What is the skin's acid mantle?
The skin's acid mantle is a very thin, slightly acidic film on the surface of human skin containing beneficial microorganisms. It works as a protective barrier against bacteria and viruses. The skin’s acid mantle is there to protect the body’s largest organ, your skin.
The acid mantle occurs naturally on the skin and is made up of water, lactic acid, urocanic acid, fatty acids, pyrrolidone carboxylic acid (PCA) and eccrine glands which secrete amino acids. These are found in our sebum and sweat, and when these two mix, they in essence create the acid mantle of your skin.
Skin pH affects a number of things, including skin barrier balance, the integrity and cohesion of the stratum corneum (the uppermost layer of the skin) and bacterial defense mechanisms. A change in skin pH has been linked to skin conditions such as dry and itchy skin, different types of dermatitis, acne and yeast infections. It is essential to maintain the skin’s acidic pH. If the skin pH rises closer to 7.0, it becomes more favourable for bacteria and viruses.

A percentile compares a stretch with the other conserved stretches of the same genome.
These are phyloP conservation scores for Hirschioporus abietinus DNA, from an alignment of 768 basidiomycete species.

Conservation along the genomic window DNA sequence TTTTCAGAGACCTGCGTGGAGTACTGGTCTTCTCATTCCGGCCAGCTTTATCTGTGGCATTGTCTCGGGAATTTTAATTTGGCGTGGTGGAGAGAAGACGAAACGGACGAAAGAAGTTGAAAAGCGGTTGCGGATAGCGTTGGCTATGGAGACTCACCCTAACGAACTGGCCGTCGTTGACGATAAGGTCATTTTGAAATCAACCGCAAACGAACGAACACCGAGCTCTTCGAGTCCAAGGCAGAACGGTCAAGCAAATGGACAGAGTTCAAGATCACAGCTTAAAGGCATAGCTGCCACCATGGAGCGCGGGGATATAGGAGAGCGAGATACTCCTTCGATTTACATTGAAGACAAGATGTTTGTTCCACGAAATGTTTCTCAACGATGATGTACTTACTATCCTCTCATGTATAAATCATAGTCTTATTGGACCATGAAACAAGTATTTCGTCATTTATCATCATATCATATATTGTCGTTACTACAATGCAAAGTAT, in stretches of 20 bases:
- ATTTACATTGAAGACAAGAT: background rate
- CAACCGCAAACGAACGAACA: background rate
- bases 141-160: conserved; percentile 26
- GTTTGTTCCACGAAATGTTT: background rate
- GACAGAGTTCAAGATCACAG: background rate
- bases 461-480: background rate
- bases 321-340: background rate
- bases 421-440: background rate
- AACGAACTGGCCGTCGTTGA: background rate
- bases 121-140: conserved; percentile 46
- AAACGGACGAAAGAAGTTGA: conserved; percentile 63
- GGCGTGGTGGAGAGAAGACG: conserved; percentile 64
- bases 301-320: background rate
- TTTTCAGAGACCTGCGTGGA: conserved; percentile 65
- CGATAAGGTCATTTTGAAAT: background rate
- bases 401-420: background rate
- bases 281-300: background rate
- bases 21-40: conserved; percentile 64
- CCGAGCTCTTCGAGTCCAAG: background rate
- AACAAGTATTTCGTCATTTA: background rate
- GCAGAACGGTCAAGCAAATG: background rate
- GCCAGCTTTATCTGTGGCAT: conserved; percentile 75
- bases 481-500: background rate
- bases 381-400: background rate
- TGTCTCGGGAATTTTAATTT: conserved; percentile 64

To maintain the skin’s acid mantle, don’t over wash or use products that alter the pH of the skin. Look for products which are close to the skin’s own pH, i.e. are mildly acidic*. Over washing with alkaline products, e.g. old fashioned bar soap, is a sure way to disrupt the acid mantle. The good news is that our skin is capable of restoring its acidic pH and the acid mantle on its own pretty fast.
*Research suggests that the skin surface pH ranges from 4.0 to 7.0, but is mostly acidic, between 5.4 and 5.9. A pH of 7 (that of pure water) is considered neutral. Anything below that is acidic and above it alkaline, so our skin's natural pH is mildly acidic.